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Annals of Tropical Paediatrics (2010) 30, 87–101

Oxygen concentrators: a practical guide for clinicians and


technicians in developing countries

T. DUKE*{, D. PEEL*{, S. GRAHAM*1, S. HOWIE**, P. M. ENARSON1 &


R. JACOBSON{{

*Centre for International Child Health, University of Melbourne Department of Paediatrics, MCRI, Royal
Children’s Hospital, Parkville, Victoria, Australia, {School of Medicine & Health Sciences, University of
Papua New Guinea, {Ashdown Consultants, United Kingdom, 1International Union Against Tuberculosis &
Lung Disease, **Medical Research Council Laboratories, The Gambia and {{AirSep Corporation, Buffalo,
New York, USA

(Accepted February 2010)

Abstract Hypoxaemia is a common problem causing child deaths in developing countries, but the cost-effective
ways to address hypoxaemia are ignored by current global strategies. Improving oxygen supplies and the detection
of hypoxaemia has been shown to reduce death rates from childhood pneumonia by up to 35%, and to be cheaper
per life saved than other effective initiatives such as conjugate pneumococcal vaccines. Oxygen concentrators
provide the cheapest and most consistent source of oxygen in health facilities where power supplies are reliable. To
implement and sustain oxygen concentrators requires strengthening of health systems, with clinicians, teachers,
administrators and technicians working together. Programmes built around the use of pulse oximetry and oxygen
concentrators are an entry point for improving quality of care, and are a unique example of successful integration of
appropriate technology into clinical care. This paper is a practical and up-to-date guide for all involved in
purchasing, using and maintaining oygen concentrators in developing countries.

Introduction Therefore, it is likely that there are at least


1.5–2.7 million cases of hypoxaemic pneu-
Every year nearly 2 million children die from monia each year. Furthermore, 40% of the
pneumonia or other acute respiratory infec- almost 9 million annual child deaths result
tions.1 Hypoxaemia is the major fatal from neonatal conditions such as birth
complication of pneumonia and is a major asphyxia, sepsis and low birthweight,4 and
risk factor for death. The global burden of all of these are commonly associated with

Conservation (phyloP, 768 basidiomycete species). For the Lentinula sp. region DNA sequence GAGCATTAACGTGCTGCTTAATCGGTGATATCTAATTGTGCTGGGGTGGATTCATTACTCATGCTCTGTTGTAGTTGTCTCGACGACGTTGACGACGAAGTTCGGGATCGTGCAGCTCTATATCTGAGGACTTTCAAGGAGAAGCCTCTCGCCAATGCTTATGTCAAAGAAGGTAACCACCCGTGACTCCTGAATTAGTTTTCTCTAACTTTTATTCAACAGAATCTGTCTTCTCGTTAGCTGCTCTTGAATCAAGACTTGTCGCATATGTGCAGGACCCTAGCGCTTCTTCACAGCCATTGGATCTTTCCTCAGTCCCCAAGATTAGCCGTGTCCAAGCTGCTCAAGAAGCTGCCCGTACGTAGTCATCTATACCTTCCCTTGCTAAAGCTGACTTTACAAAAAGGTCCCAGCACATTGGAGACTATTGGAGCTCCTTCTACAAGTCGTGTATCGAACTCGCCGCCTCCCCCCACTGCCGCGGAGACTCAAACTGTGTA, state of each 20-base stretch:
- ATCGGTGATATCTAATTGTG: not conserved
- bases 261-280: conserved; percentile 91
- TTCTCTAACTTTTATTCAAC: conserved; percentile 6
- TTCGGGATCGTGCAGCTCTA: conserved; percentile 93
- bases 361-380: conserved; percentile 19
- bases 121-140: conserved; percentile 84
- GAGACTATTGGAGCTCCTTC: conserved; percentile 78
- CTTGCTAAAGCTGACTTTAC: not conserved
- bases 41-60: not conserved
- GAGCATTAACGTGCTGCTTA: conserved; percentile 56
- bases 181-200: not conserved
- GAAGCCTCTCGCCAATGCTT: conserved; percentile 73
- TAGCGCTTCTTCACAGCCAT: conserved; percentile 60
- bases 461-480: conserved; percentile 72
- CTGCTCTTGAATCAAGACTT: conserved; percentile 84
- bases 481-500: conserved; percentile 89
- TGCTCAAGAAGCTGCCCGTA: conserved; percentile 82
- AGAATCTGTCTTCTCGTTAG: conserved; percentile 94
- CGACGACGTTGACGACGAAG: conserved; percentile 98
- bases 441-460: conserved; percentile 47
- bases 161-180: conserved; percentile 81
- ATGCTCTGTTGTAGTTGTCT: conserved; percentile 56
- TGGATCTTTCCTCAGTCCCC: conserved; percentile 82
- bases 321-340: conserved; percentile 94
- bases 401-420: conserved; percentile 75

hypoxaemia is very large. It is estimated that hypoxaemia.
at least 13% of children with severe pneu- Despite the huge global burden of hypox-
monia requiring hospital admission have aemia in sick children, treatment for hypox-
hypoxaemia.2 It is also estimated that, aemia, i.e. oxygen, is not available to a large
annually, 11–20 million children are proportion of patients admitted to hospital
admitted to hospital with pneumonia.3 in developing countries. This is particularly
true for children with pneumonia present-
ing to peripheral health centres and small
Reprint requests to: Professor Trevor Duke, Centre for district hospitals. A recent study from Papua
International Child Health, University of Melbourne
Department of Paediatrics, Parkville, Victoria,
New Guinea reported a 35% reduction in
Australia. Fax: z61 39 345 6667; email: trevor.duke pneumonia-related case-fatality rate in
@rch.org.au infants and children (2–59 months of age)
# W. S. Maney & Son Ltd 2010
DOI: 10.1179/146532810X12637745452356
88 T. Duke et al.

following the introduction of pulse oximetry with unreliable power supplies are dis-
to detect hypoxaemia and oxygen concen- cussed. Some of the published experiences
trators as a reliable source of oxygen.5 in different countries are outlined in the
Oxygen concentrators were first devel- Appendix.
oped for military use in the 1950s. In
developed countries in the 1970s, they
began to be used to provide long-term home How Does an Oxygen Concentrator
oxygen therapy for adults with chronic lung Work?
disease. Their use has been extended over
the past 35 years; concentrators are now Air is 21% oxygen, 78% nitrogen and 1%
successfully supplying oxygen needs in other gases. Oxygen concentrators take air
hospitals in developing countries through- from the environment and separate the
out the world, including Egypt,6 Malawi,7 oxygen and nitrogen by means of a
Papua New Guinea,8,9 The Gambia,10 pressure swing adsorption (PSA) process.
Nigeria11 and Nepal.12 Concentrators have Room air is passed through a sieve bed or
been used successfully to supply oxygen to column filled with a regenerative, synthetic
anaesthetic machines.13–15 zeolite molecular sieve which is a beaded,
This article reviews oxygen concentrators inert, ceramic material. This sieve material
and their use in paediatric care in develop- allows the oxygen to pass through freely
ing countries: how they work, the various while the nitrogen is retained under pres-
types which are available, installation and sure. The cycle alternates typically between
maintenance requirements, difficulties two sieve beds (some concentrators have
encountered when using concentrators, more sieve beds), allowing one bed to make
and what has been necessary to sustain their oxygen while the other is depressurised,
use over many years. Some solutions to the freeing the nitrogen to exit the system
problem of using concentrators in hospitals through the exhaust muffler. The oxygen

FIG. 1. Delivery of oxygen from a portable oxygen concentrator to two children at once.
Oxygen concentrators 89

is collected while the bed is pressurised. oxygen to multiple patients, depending on


Nitrogen is released through the exhaust patient size and oxygen requirements.